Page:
Dec 17, 2007
[Editor's Note: Some of you may notice that our PS3 and 360 reviews of this game are the same, but the PS3 version has scored lower. This is not a typo. The two versions have identical content and both are fantastic. However, the PS3 version sometimes moves at a chuggy, stuttery pace, and has notably longer loading times. These faults have earned it a lower score.]
It's surreal that Valve are still churning out more Half-Life 2, three years on. As beautifully crafted as Episode One was, it did tread on a lot of its parent's toes. Episode Two certainly doesn't do that. It turbos away from them at 90 miles an hour in a customised Dodge Charger, with Alyx riding shotgun.
We won't spoil any details, but Ep2 is what happens after you and Alyx break free of City 17 once and for all. The setting for most of your previous adventures is nothing more than a smouldering scar on Episode Two's skyline and the Citadel looks like a long-finished game of girder-Jenga. Because of that, and because you spend a lot of time driving a car that could have swerved straight off the set of a post-apocalyptic Dukes of Hazzard, Ep2 feels wild, dangerous and cool.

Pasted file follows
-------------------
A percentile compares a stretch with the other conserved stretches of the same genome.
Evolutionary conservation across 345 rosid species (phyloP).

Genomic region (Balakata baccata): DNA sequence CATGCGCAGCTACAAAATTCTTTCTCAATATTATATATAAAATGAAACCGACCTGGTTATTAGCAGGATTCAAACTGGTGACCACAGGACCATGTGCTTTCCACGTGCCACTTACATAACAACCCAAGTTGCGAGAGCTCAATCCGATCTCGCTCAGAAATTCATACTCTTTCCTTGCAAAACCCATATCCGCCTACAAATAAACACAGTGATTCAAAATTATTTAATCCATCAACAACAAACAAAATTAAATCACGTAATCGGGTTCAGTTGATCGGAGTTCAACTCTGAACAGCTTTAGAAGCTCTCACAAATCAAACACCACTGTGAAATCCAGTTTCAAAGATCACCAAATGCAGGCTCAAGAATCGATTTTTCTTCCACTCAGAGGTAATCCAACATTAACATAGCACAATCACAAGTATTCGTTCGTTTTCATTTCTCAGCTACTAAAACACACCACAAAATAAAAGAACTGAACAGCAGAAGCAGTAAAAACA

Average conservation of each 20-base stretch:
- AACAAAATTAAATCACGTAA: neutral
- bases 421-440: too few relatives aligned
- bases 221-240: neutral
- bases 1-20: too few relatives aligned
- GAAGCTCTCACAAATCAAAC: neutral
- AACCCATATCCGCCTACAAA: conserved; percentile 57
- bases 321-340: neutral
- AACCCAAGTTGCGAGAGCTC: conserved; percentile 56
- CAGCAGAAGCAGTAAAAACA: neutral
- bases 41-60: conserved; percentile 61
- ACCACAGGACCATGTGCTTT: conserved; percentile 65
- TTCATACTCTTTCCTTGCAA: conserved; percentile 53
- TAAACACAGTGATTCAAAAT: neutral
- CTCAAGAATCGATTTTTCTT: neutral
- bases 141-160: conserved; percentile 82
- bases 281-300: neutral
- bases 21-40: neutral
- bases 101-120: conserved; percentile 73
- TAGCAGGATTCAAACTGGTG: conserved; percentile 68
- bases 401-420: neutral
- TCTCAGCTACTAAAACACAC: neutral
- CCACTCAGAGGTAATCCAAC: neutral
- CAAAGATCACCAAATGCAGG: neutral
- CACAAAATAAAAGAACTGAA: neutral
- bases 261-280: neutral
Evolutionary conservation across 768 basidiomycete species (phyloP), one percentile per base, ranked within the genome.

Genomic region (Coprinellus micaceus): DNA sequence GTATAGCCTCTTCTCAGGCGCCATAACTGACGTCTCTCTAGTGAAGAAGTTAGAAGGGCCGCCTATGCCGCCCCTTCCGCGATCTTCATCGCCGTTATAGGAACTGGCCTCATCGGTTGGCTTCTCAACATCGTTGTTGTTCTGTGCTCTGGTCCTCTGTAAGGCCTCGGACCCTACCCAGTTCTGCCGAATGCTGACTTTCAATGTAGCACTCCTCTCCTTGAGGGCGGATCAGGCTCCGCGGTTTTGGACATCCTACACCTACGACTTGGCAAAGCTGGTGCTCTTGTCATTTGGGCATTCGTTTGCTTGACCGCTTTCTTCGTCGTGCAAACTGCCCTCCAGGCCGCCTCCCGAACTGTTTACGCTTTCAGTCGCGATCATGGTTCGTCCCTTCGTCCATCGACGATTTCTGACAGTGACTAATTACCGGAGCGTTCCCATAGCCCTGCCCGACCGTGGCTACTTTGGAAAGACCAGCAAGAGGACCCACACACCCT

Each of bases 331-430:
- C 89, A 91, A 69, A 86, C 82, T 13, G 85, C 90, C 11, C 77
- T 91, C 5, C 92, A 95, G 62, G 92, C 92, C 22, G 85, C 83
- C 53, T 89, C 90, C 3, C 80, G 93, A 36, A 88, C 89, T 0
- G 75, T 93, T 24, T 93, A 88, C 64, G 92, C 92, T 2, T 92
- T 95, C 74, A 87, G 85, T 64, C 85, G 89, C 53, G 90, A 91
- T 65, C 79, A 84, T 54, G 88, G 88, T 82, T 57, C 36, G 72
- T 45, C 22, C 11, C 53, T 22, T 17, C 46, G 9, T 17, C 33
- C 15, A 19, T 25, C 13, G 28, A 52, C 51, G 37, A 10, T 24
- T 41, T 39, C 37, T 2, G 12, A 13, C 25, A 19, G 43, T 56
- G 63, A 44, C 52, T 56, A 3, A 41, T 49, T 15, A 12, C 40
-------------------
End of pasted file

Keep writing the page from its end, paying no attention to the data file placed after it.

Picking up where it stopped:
Your time - a little under five hours - is diced into refreshingly different sections. Valve still do pacing better than anyone. They break fights with puzzles, driving with combat, solitude with friendly faces and claustrophobic tunnel-running with epic, sweeping vistas of naturalistic landscape.
Towering conifers bristle gently in the breeze, casting soft shadows across winding mountain paths. Each toothy vortigaunt's big peering eye glints glassily, a perfect ruby sunk into finely wrinkled brown skin. Even the shotgun is newly beautiful, gleaming ominously in the sun with a convincingly weighty gunmetal sheen. We get to see the pine-covered rocky land of this nameless nation, and it conforms to no established game-environment stereotype. It resembles only the real world - some proud, cold country we feel sure we've been to - and it has that authentic real-world grubbiness that only Valve have figured out how to recreate.